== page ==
At a symposium hosted by the German offshore wind industry group BWO and held in the UK embassy in Berlin, officials of the UK and Germany announced plans to increase their collaboration in offshore wind power production in 2019 and to take the lead in developing hydrogen generation with renewable energy as a major technology for global decarbonization efforts.
There have been additional cooperative projects between Germany and the UK in addition to this one. In order to boost renewable energy policy in the EU and the UK, the European Investment Bank (EIB), along with a group of over 20 international banks, has consented to the funding plan for the first-ever energy link linking Germany and the United Kingdom.
This year will see the commencement of construction on the NeuConnect interconnector, which will link for the first time the two biggest energy markets in Europe. Investors Allianz Capital Partners, Meridiam, and Kansai Electric Power will receive support in this investment worth this €2.8 billion from a consortium of over 20 banks, encompassing the UK Infrastructure Bank, the EIB, and the Japan Bank for International Cooperation (JBIC). The European component’s financing will be provided in part by the EIB, up to €400 million. French investor Meridiam, Allianz Capital Partners as well as Kansai Electric Power, are the consortium’s primary sponsors. Other promotion banks besides the EIB are the Japan Bank for International Cooperation (JBIC) and the UK Infrastructure Bank.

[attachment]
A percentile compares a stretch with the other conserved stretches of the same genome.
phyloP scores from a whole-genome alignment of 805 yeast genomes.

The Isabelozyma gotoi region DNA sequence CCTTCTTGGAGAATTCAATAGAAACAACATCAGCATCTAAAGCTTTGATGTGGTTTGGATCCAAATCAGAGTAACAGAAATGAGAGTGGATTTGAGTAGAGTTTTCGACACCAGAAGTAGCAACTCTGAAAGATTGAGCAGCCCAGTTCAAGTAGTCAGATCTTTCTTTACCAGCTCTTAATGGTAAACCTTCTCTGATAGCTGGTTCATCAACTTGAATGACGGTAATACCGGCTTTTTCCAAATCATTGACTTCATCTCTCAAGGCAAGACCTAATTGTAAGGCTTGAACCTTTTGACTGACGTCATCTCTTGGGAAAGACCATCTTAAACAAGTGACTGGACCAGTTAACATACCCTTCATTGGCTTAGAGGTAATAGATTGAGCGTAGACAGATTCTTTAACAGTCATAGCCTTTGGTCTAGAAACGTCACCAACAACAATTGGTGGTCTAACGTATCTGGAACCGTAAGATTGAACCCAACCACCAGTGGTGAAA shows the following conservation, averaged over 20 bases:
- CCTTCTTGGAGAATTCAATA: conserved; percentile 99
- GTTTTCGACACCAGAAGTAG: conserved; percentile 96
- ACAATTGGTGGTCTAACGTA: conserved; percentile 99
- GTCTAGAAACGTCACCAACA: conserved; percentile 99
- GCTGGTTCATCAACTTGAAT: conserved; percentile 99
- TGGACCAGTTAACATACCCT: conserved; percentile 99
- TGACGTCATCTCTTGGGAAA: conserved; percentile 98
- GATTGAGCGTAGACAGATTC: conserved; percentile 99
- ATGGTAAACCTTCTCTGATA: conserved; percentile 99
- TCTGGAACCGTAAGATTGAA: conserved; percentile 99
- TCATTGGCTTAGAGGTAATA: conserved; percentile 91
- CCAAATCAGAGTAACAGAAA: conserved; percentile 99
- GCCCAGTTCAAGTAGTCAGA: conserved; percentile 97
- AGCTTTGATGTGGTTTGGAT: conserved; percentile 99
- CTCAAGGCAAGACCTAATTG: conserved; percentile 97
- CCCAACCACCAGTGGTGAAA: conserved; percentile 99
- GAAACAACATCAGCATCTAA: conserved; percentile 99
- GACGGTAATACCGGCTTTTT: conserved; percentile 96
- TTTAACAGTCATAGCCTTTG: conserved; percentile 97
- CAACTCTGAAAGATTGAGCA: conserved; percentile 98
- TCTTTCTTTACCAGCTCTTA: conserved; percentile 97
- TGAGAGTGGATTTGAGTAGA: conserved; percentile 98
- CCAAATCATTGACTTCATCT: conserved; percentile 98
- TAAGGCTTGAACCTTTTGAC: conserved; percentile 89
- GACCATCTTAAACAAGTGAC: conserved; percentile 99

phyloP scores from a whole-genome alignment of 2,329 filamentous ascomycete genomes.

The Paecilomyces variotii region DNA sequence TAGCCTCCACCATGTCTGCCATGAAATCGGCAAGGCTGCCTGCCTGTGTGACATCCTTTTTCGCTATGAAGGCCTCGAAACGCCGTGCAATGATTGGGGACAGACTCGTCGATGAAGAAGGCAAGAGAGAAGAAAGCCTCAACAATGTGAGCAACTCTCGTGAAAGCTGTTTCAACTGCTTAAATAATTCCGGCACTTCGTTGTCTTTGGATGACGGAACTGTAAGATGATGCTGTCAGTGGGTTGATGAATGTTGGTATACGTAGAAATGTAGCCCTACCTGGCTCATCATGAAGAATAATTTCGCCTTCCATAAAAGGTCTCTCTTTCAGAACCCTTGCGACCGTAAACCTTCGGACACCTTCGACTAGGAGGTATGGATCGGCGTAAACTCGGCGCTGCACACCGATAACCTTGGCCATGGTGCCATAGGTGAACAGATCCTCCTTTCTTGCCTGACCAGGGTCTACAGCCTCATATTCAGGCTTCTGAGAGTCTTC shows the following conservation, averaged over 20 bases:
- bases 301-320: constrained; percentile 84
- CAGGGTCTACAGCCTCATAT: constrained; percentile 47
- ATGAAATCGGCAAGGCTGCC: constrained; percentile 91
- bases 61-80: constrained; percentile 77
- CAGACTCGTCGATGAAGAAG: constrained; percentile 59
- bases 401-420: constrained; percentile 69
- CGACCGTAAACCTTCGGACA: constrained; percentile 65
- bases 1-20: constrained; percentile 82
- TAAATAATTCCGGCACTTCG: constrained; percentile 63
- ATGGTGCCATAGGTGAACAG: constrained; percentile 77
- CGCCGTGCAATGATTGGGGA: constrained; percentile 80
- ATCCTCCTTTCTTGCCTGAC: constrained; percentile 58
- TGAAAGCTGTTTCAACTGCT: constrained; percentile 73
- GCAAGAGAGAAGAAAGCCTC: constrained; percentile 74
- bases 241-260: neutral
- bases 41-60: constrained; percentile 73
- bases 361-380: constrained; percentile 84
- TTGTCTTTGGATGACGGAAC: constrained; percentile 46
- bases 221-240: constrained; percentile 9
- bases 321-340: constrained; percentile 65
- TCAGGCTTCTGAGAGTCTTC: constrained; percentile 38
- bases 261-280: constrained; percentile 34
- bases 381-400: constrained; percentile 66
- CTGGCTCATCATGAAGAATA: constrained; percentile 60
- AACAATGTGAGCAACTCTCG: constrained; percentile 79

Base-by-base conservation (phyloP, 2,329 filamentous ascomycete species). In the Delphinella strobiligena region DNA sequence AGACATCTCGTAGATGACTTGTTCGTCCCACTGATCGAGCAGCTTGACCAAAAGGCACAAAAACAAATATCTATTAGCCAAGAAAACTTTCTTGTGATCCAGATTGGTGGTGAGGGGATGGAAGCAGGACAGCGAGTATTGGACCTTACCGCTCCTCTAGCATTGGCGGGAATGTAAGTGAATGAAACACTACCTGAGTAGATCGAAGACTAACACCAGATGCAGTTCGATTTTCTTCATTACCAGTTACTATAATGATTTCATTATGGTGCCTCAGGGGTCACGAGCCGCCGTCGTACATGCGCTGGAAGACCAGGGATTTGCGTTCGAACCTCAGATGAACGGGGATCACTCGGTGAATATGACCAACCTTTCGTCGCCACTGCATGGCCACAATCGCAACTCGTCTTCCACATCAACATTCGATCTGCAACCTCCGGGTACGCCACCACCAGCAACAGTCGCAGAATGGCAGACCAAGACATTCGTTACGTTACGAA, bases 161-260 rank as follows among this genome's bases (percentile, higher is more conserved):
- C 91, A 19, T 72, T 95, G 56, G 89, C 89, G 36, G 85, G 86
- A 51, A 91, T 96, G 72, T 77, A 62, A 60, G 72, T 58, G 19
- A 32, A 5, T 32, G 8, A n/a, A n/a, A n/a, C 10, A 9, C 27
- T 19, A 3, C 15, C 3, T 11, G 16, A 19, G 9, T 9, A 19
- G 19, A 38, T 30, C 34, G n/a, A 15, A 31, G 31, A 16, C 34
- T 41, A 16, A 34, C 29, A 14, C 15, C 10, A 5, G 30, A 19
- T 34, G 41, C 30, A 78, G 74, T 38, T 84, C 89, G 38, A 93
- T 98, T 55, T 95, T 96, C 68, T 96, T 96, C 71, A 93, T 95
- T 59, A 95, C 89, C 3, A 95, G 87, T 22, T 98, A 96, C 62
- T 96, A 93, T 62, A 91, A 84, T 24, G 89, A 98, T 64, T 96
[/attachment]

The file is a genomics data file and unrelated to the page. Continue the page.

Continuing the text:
The project is going to be the first interconnection between Germany and the UK, easing power trading between the UK and the European Union and helping to integrate significant amounts of sporadic renewable energy across the North Sea. In 2028, commercial operations are anticipated to begin.
The project involves building a high-voltage DC (direct current) link over German, Dutch, and British waterways to connect England and Germany. The DC voltage for the facility will be 525 kV, with a capacity that is rated 1,400 MW. A grid interface and converter station in Germany will be connected to Tennet’s electricity network close to Fedderwarden by the primarily subsea cable, which is going to have a route having 725 km in terms of route length. A converter station as well as grid interface in the UK will be connected to the National Grid ESO network via the Isle of Grain.
The project is an illustration of how the European Union (EU) and the United Kingdom can work together for the benefit of both parties while also achieving environmental advantages internationally. The converter stations will be built by Siemens, who has been given the contract; Prysmian will make and install the cable. Both companies might be regarded as industry leaders in these fields.
In accordance with the local wind strength, the interconnector will help ensure greater utilization of offshore wind resources along the coasts, thereby assisting EU as well as German renewable energy policies. By reducing CO2 emissions, the project will help Europe reach its goal of at least a 55 percent cut in greenhouse gas emissions by 2030.